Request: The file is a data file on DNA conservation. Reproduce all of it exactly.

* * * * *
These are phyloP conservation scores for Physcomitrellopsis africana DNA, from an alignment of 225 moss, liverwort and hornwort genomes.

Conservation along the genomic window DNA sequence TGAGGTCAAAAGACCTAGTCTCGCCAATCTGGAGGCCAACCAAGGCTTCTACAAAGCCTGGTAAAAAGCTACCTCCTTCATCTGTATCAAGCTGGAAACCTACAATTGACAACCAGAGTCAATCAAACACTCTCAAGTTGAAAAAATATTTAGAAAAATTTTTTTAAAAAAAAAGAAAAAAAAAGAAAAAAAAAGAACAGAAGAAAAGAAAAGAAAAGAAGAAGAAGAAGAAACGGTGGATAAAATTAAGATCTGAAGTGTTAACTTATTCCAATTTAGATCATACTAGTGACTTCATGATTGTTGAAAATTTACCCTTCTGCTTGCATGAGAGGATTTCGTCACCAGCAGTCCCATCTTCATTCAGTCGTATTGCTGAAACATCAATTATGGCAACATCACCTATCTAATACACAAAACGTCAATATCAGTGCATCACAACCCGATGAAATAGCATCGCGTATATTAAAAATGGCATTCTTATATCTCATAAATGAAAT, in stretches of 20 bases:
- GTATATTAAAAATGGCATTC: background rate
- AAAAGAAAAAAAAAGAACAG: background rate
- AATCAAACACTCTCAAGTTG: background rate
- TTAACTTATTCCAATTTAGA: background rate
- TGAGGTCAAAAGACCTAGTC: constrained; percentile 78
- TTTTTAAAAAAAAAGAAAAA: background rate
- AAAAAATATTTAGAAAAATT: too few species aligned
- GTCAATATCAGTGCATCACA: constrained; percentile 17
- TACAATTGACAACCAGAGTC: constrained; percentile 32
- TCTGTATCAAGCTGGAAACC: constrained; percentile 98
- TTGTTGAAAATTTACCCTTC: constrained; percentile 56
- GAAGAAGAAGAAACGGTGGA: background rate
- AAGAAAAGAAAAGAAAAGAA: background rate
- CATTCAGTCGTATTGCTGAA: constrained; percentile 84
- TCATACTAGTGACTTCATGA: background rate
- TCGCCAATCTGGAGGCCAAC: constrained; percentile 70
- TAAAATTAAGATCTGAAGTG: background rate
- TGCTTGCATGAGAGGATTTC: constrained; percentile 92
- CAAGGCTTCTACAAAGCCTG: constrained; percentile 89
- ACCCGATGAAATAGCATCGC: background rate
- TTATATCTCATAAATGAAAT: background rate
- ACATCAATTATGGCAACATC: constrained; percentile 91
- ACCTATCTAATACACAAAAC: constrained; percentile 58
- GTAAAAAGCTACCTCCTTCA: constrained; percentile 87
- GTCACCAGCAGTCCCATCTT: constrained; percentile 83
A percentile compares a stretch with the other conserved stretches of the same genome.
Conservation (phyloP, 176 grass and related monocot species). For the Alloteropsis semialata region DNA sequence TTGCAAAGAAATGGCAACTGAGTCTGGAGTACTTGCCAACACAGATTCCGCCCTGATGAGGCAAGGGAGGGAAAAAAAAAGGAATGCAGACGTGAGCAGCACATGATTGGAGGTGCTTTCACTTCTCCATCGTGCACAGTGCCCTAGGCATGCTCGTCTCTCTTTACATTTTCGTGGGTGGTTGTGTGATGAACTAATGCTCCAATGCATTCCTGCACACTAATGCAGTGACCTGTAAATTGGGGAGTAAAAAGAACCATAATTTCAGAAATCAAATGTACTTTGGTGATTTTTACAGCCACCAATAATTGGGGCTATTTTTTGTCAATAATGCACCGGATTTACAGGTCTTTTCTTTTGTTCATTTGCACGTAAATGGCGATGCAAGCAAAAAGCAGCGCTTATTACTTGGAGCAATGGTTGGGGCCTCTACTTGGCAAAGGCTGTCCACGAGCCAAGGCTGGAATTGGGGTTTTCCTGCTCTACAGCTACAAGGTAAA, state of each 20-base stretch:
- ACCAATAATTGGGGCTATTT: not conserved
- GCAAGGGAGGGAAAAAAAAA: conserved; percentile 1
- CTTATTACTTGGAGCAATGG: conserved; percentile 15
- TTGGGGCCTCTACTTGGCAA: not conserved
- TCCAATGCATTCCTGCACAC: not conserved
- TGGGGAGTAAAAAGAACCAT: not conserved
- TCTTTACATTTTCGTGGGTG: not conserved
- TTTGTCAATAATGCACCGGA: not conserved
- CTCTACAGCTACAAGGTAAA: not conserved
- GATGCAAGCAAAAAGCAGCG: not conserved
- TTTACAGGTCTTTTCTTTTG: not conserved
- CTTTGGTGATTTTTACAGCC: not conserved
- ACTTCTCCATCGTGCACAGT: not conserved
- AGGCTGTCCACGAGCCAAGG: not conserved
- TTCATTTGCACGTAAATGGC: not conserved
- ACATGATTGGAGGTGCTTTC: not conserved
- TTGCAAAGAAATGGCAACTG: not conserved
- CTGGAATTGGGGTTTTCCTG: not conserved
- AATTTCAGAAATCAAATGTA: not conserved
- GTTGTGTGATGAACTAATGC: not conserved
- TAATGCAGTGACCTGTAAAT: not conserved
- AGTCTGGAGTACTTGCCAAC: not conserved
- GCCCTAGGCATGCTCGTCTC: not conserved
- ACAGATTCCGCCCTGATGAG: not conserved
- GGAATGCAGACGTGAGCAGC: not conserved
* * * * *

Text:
These are phyloP conservation scores for Physcomitrellopsis africana DNA, from an alignment of 225 moss, liverwort and hornwort genomes.

Conservation along the genomic window DNA sequence TGAGGTCAAAAGACCTAGTCTCGCCAATCTGGAGGCCAACCAAGGCTTCTACAAAGCCTGGTAAAAAGCTACCTCCTTCATCTGTATCAAGCTGGAAACCTACAATTGACAACCAGAGTCAATCAAACACTCTCAAGTTGAAAAAATATTTAGAAAAATTTTTTTAAAAAAAAAGAAAAAAAAAGAAAAAAAAAGAACAGAAGAAAAGAAAAGAAAAGAAGAAGAAGAAGAAACGGTGGATAAAATTAAGATCTGAAGTGTTAACTTATTCCAATTTAGATCATACTAGTGACTTCATGATTGTTGAAAATTTACCCTTCTGCTTGCATGAGAGGATTTCGTCACCAGCAGTCCCATCTTCATTCAGTCGTATTGCTGAAACATCAATTATGGCAACATCACCTATCTAATACACAAAACGTCAATATCAGTGCATCACAACCCGATGAAATAGCATCGCGTATATTAAAAATGGCATTCTTATATCTCATAAATGAAAT, in stretches of 20 bases:
- GTATATTAAAAATGGCATTC: background rate
- AAAAGAAAAAAAAAGAACAG: background rate
- AATCAAACACTCTCAAGTTG: background rate
- TTAACTTATTCCAATTTAGA: background rate
- TGAGGTCAAAAGACCTAGTC: constrained; percentile 78
- TTTTTAAAAAAAAAGAAAAA: background rate
- AAAAAATATTTAGAAAAATT: too few species aligned
- GTCAATATCAGTGCATCACA: constrained; percentile 17
- TACAATTGACAACCAGAGTC: constrained; percentile 32
- TCTGTATCAAGCTGGAAACC: constrained; percentile 98
- TTGTTGAAAATTTACCCTTC: constrained; percentile 56
- GAAGAAGAAGAAACGGTGGA: background rate
- AAGAAAAGAAAAGAAAAGAA: background rate
- CATTCAGTCGTATTGCTGAA: constrained; percentile 84
- TCATACTAGTGACTTCATGA: background rate
- TCGCCAATCTGGAGGCCAAC: constrained; percentile 70
- TAAAATTAAGATCTGAAGTG: background rate
- TGCTTGCATGAGAGGATTTC: constrained; percentile 92
- CAAGGCTTCTACAAAGCCTG: constrained; percentile 89
- ACCCGATGAAATAGCATCGC: background rate
- TTATATCTCATAAATGAAAT: background rate
- ACATCAATTATGGCAACATC: constrained; percentile 91
- ACCTATCTAATACACAAAAC: constrained; percentile 58
- GTAAAAAGCTACCTCCTTCA: constrained; percentile 87
- GTCACCAGCAGTCCCATCTT: constrained; percentile 83
A percentile compares a stretch with the other conserved stretches of the same genome.
Conservation (phyloP, 176 grass and related monocot species). For the Alloteropsis semialata region DNA sequence TTGCAAAGAAATGGCAACTGAGTCTGGAGTACTTGCCAACACAGATTCCGCCCTGATGAGGCAAGGGAGGGAAAAAAAAAGGAATGCAGACGTGAGCAGCACATGATTGGAGGTGCTTTCACTTCTCCATCGTGCACAGTGCCCTAGGCATGCTCGTCTCTCTTTACATTTTCGTGGGTGGTTGTGTGATGAACTAATGCTCCAATGCATTCCTGCACACTAATGCAGTGACCTGTAAATTGGGGAGTAAAAAGAACCATAATTTCAGAAATCAAATGTACTTTGGTGATTTTTACAGCCACCAATAATTGGGGCTATTTTTTGTCAATAATGCACCGGATTTACAGGTCTTTTCTTTTGTTCATTTGCACGTAAATGGCGATGCAAGCAAAAAGCAGCGCTTATTACTTGGAGCAATGGTTGGGGCCTCTACTTGGCAAAGGCTGTCCACGAGCCAAGGCTGGAATTGGGGTTTTCCTGCTCTACAGCTACAAGGTAAA, state of each 20-base stretch:
- ACCAATAATTGGGGCTATTT: not conserved
- GCAAGGGAGGGAAAAAAAAA: conserved; percentile 1
- CTTATTACTTGGAGCAATGG: conserved; percentile 15
- TTGGGGCCTCTACTTGGCAA: not conserved
- TCCAATGCATTCCTGCACAC: not conserved
- TGGGGAGTAAAAAGAACCAT: not conserved
- TCTTTACATTTTCGTGGGTG: not conserved
- TTTGTCAATAATGCACCGGA: not conserved
- CTCTACAGCTACAAGGTAAA: not conserved
- GATGCAAGCAAAAAGCAGCG: not conserved
- TTTACAGGTCTTTTCTTTTG: not conserved
- CTTTGGTGATTTTTACAGCC: not conserved
- ACTTCTCCATCGTGCACAGT: not conserved
- AGGCTGTCCACGAGCCAAGG: not conserved
- TTCATTTGCACGTAAATGGC: not conserved
- ACATGATTGGAGGTGCTTTC: not conserved
- TTGCAAAGAAATGGCAACTG: not conserved
- CTGGAATTGGGGTTTTCCTG: not conserved
- AATTTCAGAAATCAAATGTA: not conserved
- GTTGTGTGATGAACTAATGC: not conserved
- TAATGCAGTGACCTGTAAAT: not conserved
- AGTCTGGAGTACTTGCCAAC: not conserved
- GCCCTAGGCATGCTCGTCTC: not conserved
- ACAGATTCCGCCCTGATGAG: not conserved
- GGAATGCAGACGTGAGCAGC: not conserved